During the reign of King Henry VIII, the climate was not very conducive for agriculture. Most of the people had therefore abandoned agricultural production, thereby leading to reduced output. This made the performance of the entire economy to go down. At this time, the population was declining, and the markets were shrinking. Arable land was also decreasing, and the economic conditions were deteriorating. Therefore, the region started engaging in commercial and manufacturing ventures.

The region was still lacking sufficient labor to work on the lands. This is because of the plague that had occurred in Europe, thereby leading to the death of very many people. As a result, the land was plenty for people to work on. Since the peasant and the working class were not many, they demanded higher wages from those people who owned land. Since the landlords did not want their crops to rot in the fields, they had to pay higher wages to the peasants.

The costs of production were also rising at very high rates. This made many landlords start renting out their land, thereby making many serfs become tenant farmers (The Applied History Research Group, 1997). This issue made the feudalism and manorialism systems to weaken significantly.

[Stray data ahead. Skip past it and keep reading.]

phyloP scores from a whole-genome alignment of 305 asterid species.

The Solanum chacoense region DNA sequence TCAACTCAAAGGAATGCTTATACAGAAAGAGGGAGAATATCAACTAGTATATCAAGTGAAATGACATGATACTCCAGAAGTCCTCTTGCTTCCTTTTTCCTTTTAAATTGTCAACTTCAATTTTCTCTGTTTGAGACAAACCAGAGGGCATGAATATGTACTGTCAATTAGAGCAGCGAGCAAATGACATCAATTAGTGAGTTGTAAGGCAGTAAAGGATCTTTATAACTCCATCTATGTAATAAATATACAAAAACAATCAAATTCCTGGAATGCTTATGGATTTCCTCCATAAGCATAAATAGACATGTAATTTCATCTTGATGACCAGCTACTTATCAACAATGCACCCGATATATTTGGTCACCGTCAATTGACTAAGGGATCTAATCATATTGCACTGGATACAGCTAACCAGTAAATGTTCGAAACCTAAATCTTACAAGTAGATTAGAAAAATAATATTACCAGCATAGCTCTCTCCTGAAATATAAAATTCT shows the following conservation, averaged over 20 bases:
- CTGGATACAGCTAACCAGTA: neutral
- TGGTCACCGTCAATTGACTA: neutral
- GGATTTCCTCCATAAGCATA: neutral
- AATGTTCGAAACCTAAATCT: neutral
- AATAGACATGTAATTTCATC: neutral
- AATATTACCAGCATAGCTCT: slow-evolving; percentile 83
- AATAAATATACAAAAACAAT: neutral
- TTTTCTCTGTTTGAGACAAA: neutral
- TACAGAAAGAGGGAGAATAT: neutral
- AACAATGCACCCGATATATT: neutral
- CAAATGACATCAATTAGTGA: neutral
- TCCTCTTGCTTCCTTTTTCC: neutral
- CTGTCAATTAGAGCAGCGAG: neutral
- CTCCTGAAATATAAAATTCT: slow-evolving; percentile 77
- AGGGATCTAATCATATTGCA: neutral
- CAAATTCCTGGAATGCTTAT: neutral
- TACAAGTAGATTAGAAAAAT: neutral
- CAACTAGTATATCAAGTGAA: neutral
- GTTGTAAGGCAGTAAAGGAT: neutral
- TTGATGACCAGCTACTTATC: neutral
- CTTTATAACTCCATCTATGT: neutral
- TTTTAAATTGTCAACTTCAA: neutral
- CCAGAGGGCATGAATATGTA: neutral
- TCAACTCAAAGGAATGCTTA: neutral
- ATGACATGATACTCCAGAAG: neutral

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However, the peasants were supposed to work in the lands of the wealthy people to earn a living and so that the wealthy would give them support to enable them to handle the challenges that faced them. However, with the increasing support that was being shown to the rich, the ties between the wealthy and the peasants weakened such that the rich were becoming less and less sensitive to the issues that were facing the peasants who worked in their lands (Lesaffer, 2004).